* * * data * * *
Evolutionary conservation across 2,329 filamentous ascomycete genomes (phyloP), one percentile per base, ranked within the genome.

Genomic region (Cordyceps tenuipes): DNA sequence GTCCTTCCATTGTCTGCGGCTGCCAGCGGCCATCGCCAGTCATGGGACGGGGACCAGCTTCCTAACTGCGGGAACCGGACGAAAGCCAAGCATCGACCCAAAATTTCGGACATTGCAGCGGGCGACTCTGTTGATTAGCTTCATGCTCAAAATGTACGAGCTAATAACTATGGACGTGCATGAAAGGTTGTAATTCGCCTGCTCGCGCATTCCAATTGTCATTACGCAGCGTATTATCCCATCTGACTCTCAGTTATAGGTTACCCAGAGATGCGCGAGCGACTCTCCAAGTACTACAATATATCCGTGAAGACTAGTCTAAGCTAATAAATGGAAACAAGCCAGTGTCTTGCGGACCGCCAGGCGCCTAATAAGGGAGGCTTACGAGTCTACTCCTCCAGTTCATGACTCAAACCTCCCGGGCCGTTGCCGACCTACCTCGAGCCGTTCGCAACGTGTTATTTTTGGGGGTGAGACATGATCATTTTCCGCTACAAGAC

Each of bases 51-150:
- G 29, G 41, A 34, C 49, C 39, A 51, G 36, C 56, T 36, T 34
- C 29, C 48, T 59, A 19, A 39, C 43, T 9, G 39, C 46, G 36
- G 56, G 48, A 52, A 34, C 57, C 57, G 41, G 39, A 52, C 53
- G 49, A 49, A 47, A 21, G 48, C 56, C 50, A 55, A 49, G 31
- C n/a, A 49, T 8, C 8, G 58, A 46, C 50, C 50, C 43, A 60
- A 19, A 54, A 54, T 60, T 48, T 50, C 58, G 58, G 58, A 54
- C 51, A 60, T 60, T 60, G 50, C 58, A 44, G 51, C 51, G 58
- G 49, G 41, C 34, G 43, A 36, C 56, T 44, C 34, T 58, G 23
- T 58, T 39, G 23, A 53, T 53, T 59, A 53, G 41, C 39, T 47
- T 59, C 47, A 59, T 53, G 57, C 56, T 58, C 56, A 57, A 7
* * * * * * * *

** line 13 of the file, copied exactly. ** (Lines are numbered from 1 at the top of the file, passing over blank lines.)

- T 59, C 47, A 59, T 53, G 57, C 56, T 58, C 56, A 57, A 7